The 9V regulator in this datasheet has a 2V dropout voltage. However, in the electrical characteristics on Page 9, the datasheet says that you need 15V input to get a  9V output. Does that mean I can't get 9V out with a 12V input? Or am I interpreting the datasheet wrong?

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    \$\begingroup\$ No, it does not say that, it gives the conditions where other parameters were tested. What is your maximum current need? What is the nature of the load, and of the 12v source? \$\endgroup\$ Aug 3, 2019 at 15:12
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    \$\begingroup\$ dropout is 2V, details in figure 29. dropout is across base emitter junction of Q16 and Q17 and very low value sense resistor R11 in figure 4 schematic \$\endgroup\$
    – Indraneel
    Aug 3, 2019 at 15:19
  • \$\begingroup\$ I plan on using it to drive an amplifier. The amplifier's purpose is to negate the dropout voltage of some diodes for rectification of an audio signal, so not too much current is needed (I think). \$\endgroup\$
    – Sal M
    Aug 3, 2019 at 15:22

1 Answer 1


Yes, this regulator will give you 9V from a 12V input. The dropout voltage is indeed 2V.

The heading on page 9 is just telling you the test conditions that were used to characterize the part and get the data shown in the table. It's not practical to specify a device at every possible operating point, so the manufacturer chooses some typical conditions and measures the device parameters under those conditions.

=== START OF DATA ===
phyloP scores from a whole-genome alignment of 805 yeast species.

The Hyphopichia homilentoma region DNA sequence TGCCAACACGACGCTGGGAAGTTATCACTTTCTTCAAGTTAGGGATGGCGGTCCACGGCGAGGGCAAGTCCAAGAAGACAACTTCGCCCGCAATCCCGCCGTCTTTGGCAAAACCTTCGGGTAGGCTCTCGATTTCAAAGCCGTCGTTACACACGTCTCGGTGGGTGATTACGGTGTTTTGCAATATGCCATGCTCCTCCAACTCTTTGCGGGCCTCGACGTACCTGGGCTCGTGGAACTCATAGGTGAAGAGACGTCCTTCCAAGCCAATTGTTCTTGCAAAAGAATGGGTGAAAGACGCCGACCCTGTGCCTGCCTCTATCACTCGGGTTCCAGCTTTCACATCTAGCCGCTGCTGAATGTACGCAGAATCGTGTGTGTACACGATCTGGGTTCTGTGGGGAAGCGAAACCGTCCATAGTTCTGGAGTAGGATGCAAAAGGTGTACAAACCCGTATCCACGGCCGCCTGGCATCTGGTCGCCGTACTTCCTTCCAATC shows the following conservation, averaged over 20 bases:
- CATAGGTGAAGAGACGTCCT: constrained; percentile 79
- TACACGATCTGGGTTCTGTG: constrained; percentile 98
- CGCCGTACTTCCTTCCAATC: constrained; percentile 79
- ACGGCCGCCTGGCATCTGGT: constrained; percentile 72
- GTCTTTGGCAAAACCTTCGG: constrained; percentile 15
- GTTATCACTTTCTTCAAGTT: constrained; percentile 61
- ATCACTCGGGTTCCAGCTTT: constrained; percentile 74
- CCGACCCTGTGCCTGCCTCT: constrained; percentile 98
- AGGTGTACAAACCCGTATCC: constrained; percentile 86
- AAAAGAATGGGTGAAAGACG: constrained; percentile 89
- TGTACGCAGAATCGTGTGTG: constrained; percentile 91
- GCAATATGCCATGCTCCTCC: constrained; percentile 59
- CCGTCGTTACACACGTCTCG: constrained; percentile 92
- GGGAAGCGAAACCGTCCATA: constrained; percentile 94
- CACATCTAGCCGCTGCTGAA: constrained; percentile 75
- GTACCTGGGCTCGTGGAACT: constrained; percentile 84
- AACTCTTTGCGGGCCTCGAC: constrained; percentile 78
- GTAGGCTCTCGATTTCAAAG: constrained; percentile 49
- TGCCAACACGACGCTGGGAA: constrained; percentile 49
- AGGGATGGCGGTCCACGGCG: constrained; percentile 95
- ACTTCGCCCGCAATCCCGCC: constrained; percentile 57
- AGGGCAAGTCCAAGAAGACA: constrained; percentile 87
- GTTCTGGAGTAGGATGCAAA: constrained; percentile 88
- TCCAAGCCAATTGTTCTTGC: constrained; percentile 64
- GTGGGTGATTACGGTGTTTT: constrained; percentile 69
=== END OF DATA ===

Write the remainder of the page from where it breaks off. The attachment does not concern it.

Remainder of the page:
If you look at the quiescent current specification, for example, you will see a maximum value of 6mA. The section on quiescent current change gives you an idea of how the quiescent current will vary for a few different cases: varying input with a smaller load, varying input but held at room temperature, varying the load current with constant 15V input.

  • \$\begingroup\$ If the datasheet is mentioning the test conditions, then why is the output not 9V on pages 6-8? I know you can make the regulator a variable one using some external circuitry, but you'd think the datasheet would mention this in the test conditions if they used it.... \$\endgroup\$
    – Sal M
    Aug 3, 2019 at 15:24
  • \$\begingroup\$ ^Edited the above comment to say pages 6-8. If the regulator is not variable, I thought the output should always be 9V if used in the simplest configuration \$\endgroup\$
    – Sal M
    Aug 3, 2019 at 15:27
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    \$\begingroup\$ This regulator is available with different fixed output voltages...you are interested in the 9V version (L7809) but there are also 5V (L7805), 6V (L7806), and 8V (L7808) versions available. It looks like the manufacturer always tests the parts with an input voltage 6V higher than the output. If you want to use the 9V part then you should ignore pages 6-8 and 10-12. Likewise, pages 13-22 are for the 'C' version of the device. \$\endgroup\$ Aug 3, 2019 at 15:45
  • \$\begingroup\$ Ahhhh gotcha, thanks! Feel like an idiot for not seeing that lol \$\endgroup\$
    – Sal M
    Aug 3, 2019 at 16:33

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